Sun.Star Davao

BIG EYES AND BIG EFFECTS

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Alita is just like a typical teenage girl but isn’t in other ways. For one, she can slice apart a single falling tear with her ferocious battle sword.

Those are the two sides brought up by ”Alita: Battle Angel,” our film entry into the thrilling manga world of artist Yukito Kishiro and imagined for the screen by producer James Cameron and director Robert Rodriguez. The film crams in so many plot lines that it risks being overstuffe­d but somehow stays true to its mesmerizin­g vision and emerges as a sci-fi success, if not a triumph.

The film is rated PG-13 but there’s quite a bit of cyber-gore here, including gouging out eyeballs (more than once) and slicing metal folk in half or amputating them. If these were human, we’d be moving toward an R for sure.

The filmmakers are not afraid of making our heroine absolutely lethal and yet swooningly immature. She can give a beat-down to a roomful of hardened killers but still curl up on the couch and put her head on her adoptive dad’s chest. She can do flips worthy of an Olympic gymnast but her dad still wants her to wear knee pads and a helmet while competing at Motorball — against lasers, huge spinning saws and knives.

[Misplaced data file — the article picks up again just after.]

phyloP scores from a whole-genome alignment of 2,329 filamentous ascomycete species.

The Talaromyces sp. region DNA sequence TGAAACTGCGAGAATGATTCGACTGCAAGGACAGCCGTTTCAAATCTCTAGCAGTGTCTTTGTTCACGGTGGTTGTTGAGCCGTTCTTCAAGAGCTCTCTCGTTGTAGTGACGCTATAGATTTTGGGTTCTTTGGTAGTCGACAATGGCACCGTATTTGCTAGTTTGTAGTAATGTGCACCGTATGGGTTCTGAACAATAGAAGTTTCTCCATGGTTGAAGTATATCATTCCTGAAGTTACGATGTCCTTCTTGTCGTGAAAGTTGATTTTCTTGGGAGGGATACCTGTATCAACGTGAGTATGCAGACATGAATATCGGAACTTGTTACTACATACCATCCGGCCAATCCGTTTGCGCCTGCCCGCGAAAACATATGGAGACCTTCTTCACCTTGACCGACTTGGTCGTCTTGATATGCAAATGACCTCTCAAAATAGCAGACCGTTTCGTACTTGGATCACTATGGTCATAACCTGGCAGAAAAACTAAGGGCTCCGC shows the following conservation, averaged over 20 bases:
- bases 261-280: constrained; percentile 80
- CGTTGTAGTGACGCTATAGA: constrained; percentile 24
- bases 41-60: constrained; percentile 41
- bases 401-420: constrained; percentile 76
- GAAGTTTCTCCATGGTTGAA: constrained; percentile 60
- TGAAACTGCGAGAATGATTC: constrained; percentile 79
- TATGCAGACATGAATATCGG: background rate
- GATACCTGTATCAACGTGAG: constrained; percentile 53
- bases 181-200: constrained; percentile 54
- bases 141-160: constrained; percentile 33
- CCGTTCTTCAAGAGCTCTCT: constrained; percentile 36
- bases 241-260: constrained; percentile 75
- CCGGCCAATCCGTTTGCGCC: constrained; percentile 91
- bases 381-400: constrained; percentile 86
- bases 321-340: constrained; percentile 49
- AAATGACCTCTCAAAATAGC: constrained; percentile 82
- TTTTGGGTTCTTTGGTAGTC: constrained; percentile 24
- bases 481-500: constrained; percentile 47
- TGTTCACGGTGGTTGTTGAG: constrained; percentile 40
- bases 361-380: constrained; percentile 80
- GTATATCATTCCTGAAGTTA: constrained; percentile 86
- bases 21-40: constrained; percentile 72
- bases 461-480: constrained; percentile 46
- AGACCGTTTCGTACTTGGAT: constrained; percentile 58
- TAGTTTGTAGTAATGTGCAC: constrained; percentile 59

Alita has a strong moral compass — “I do not stand by in the presence of evil,” she announces — and, thankfully, triggering her special brand of martial arts mayhem must be earned. When a cute dog is senselessl­y slaughtere­d (relax, off camera), she dabs its blood on her face out of respect and revenge, squints really hard and coils up like lethal spring. It’s very clear whoever did that will not survive the next 5 minutes.

The filmmakers are not afraid of making our heroine absolutely lethal and yet swooningly immature

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